The University of Toledo has been awarded a federal grant worth $2.5 million over the next five years to identify and assist gifted but economically disadvantaged elementary school students.
At the heart of the project will be fourth graders from yet-to-be-determined Toledo Public Schools, whom the project will follow for five years and provide with more advanced math and science opportunities.
The program will be replicated by Miami University with Dayton City Schools under the same grant, the U.S. Department of Education's Jacob K. Javits Gifted and Talented Students Education Program.
The idea is to find talented students who often go overlooked, said Laurence Coleman, the Judith Daso Herb Professor of Gifted Studies at UT and principal investigator behind the grant.
"Historically, we have not done a good job of identifying potential in children who come from less advantaged circumstances," he said. "The problem is the traditional standardized instruments we use. We overlook the signs of strength and focus more on what kids can't do."
As part of the project, officials will develop tools that will look for potential and are based more on the curriculum to which the students are exposed, he said.
W. Thomas Southern, a former Bowling Green State University faculty member who is now program coordinator of special education at Miami, said he hopes to enlist teachers and community agencies to look for clear indicators of talent as part of the process.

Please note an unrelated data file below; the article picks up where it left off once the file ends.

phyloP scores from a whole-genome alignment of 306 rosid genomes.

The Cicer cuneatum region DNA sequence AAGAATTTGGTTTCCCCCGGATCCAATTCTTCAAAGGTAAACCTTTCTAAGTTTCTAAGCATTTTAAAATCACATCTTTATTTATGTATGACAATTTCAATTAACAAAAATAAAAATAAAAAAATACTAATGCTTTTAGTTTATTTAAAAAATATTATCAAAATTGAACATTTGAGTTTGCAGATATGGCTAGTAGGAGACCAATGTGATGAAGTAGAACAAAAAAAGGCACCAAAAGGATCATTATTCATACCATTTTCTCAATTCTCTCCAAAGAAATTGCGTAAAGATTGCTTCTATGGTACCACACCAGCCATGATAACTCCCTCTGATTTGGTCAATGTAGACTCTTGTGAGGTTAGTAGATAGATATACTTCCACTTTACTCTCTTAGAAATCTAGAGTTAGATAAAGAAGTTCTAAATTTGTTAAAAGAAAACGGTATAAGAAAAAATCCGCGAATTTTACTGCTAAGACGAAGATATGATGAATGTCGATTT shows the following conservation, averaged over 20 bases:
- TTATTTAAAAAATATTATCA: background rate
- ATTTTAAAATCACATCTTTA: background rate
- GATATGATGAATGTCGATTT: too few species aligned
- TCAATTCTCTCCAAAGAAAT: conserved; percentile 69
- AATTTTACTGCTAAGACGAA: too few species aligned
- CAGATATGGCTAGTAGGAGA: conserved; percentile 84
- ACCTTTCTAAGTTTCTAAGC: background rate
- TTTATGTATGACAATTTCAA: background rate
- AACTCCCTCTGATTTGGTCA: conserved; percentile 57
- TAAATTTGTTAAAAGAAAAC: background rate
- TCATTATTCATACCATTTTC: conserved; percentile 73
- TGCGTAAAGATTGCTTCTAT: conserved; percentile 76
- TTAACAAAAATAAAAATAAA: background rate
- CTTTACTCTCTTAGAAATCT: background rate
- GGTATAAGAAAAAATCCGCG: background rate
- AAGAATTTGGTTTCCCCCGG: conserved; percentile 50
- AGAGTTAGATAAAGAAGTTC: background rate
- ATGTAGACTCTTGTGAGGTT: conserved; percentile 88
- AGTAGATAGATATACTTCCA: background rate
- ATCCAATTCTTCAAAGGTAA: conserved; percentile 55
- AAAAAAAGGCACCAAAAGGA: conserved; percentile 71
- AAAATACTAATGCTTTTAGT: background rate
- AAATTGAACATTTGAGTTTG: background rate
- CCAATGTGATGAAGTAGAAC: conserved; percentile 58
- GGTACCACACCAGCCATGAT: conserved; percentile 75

The next step would be for officials to work with teachers to provide an appropriate and more challenging instruction for the children. UT will provide Saturday enrichment experiences for the Toledo students in the spring and a two-week residential summer experience.
The grant should help about 100 students each in Toledo and Dayton, Mr. Coleman said.
"By replicating the project in two places, what we do is increase its potential for use in other settings if we're successful," he said.
John Foley, assistant superintendent of school improvement and reform for TPS, said the grant provides an opportunity to reach some students who might not fit the traditional definition of gifted. Of particular note, he said, is that it will include students with great potential from under-represented groups, such as minorities and children with disabilities. "That's kind of exciting that we recognize that kids have talents in unique ways and this gives us an opportunity to tap some of those."
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